RATING: **** 1/2 (4.5 out of 5)

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Thursday, June 7, 2012


Director: Quentin Tarantino
Jamie Foxx as Django
Christoph Waltz as Dr. King Schultz
Leonardo DiCaprio as Calvin Candie
Kerry Washington as Broomhilda
Samuel L. Jackson as Stephen
Don Johnson as Spencer Gordon Bennett

There are a few things you can anticipate going into a Tarantino movie
1.      It will be completely unpredictable and blow your mind.
2.      There will be some fantastic performances.
3.      There will most likely be a lot of blood thrashing around
4.      The use of the word “fuck” will be used liberally
5.      Samuel L. Jackson will make an appearance

Tarantino has always hinted at wanting to make a movie in homage to the old spaghetti westerns.  Django Unchained is definitely that movie.  His movies are all very different but still retain that Tarantino stamp we all know and love.  He is a true visionary whose movies always leave a lasting impression on you long after you have left the theater.

In Theaters: December 25, 2012

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Tuesday, June 5, 2012

Movie Review: BATTLESHIP

Director: Peter Berg
Starring: Taylor Kitsch, Alexander Skarsgard, Rihanna, Brooklyn Decker, Liam Neeson

When you decide to make a movie inspired by a two player children's game, where do you even begin? Let’s start with two very good looking brothers. Long haired Alex (Kitsch) is the deadbeat brother that can’t seem to get his act together. He is living off the couch of his older more mature brother, Stone (Skarsgard). They spend Alex’s birthday getting drinks at the local bar having some heart-to-heart conversion. Naturally, Alex gets distracted by beautiful blonde Samantha (Decker) who is at a bar stool all alone. In order to impress her, he breaks into a convenience store and steals a chicken burrito that she is craving. The cops show up as his not-so-stealth moves set off every alarm in the store. Alex gets tasered as he desperately tries to give the burrito to Samantha. Stone is livid as Samantha happens to be the daughter of his Navy Admiral (Neeson). Alex joins the US NAVY in order to get his act together and be with Samantha.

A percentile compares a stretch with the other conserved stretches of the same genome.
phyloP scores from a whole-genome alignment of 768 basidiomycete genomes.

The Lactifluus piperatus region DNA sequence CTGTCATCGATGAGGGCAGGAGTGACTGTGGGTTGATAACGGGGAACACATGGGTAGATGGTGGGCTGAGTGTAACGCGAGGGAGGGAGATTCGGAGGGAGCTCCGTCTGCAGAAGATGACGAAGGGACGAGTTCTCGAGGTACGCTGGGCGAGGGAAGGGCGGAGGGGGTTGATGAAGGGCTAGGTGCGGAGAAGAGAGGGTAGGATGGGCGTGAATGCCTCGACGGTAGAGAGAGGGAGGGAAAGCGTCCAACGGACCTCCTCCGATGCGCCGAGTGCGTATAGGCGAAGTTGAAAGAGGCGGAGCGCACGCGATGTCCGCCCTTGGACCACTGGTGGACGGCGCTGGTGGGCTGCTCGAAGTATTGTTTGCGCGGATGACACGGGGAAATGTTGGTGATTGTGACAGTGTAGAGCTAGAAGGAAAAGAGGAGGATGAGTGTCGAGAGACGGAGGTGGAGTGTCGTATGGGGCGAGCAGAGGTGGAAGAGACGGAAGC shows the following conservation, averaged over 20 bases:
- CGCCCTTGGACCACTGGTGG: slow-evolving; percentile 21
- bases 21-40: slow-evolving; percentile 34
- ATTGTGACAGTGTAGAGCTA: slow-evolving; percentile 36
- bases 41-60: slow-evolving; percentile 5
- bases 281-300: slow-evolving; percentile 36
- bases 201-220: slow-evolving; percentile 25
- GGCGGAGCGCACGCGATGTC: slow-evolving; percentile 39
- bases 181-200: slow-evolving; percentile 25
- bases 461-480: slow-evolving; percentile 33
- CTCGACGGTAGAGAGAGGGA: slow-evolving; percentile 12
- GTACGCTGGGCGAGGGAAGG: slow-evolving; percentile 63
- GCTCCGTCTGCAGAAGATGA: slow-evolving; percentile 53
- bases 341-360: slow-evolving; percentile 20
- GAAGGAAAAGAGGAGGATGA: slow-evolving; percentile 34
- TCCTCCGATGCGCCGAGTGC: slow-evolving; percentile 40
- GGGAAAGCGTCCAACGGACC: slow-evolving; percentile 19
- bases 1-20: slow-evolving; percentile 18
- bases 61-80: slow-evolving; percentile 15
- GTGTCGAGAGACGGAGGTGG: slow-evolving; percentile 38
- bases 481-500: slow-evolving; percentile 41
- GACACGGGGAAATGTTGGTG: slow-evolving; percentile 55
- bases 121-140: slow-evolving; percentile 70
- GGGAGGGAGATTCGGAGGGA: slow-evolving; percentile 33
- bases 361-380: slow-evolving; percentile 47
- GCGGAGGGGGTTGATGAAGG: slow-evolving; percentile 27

NASA has discovered that there is another planet that could have conditions similar to Earth’s. This means there could be a chance of intelligent life on the planet. They have designated a compound in Hawaii to send signals from a satellite to this planet in hopes of a response from the life forms that might exist. Years later, a response finally comes through. Alex and Stone are participating in the Navy’s RIMPAC opening ceremony exercises. During the exercises, it becomes apparent that five alien ships are approaching the Earth’s orbit. They crash onto Earth hitting Honk Kong and various locations around the Hawaiian Islands including where the Naval exercises are taking place. Alex, Stone, and company are second guessing if this is real or part of the drills. They determine this is no exercise and these aliens are far more than what they could have anticipated. They are a no-nonsense powerful species with massive vessels. You may recognize that the missiles from the aliens look just like the pegs used in the game.